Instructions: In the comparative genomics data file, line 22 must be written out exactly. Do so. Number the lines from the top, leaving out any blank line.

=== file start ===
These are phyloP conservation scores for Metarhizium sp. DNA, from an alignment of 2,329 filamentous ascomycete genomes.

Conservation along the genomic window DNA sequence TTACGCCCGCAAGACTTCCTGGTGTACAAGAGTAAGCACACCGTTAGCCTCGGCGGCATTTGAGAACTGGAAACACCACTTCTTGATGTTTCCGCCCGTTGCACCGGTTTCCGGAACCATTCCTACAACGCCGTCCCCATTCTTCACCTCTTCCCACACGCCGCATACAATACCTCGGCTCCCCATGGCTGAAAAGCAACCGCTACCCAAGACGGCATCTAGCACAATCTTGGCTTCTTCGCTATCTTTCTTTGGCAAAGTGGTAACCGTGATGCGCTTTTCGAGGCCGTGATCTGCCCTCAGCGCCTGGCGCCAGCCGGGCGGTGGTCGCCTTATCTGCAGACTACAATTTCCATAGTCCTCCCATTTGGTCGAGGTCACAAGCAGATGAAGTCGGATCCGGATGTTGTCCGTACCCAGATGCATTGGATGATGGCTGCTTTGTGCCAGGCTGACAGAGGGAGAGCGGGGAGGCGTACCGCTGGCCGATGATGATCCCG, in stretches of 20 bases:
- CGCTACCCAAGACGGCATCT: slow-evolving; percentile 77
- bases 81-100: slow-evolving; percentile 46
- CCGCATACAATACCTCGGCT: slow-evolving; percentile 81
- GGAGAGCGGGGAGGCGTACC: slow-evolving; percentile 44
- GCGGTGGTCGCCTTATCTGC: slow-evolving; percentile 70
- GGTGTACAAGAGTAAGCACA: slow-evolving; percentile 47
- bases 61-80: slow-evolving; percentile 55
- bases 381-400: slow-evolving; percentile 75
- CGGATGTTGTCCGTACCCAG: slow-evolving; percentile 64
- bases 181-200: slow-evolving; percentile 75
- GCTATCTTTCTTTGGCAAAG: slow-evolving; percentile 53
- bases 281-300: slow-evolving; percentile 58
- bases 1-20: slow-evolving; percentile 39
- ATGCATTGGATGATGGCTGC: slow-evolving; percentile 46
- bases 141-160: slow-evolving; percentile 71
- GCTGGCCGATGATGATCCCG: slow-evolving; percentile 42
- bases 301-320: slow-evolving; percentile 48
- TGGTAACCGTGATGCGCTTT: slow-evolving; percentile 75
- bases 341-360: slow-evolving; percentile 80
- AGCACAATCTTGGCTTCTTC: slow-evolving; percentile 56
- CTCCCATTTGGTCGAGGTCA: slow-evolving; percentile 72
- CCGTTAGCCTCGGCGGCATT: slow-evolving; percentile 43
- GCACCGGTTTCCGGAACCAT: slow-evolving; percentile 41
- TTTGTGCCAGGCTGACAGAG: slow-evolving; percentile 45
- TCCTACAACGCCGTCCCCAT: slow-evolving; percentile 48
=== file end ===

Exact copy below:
- AGCACAATCTTGGCTTCTTC: slow-evolving; percentile 56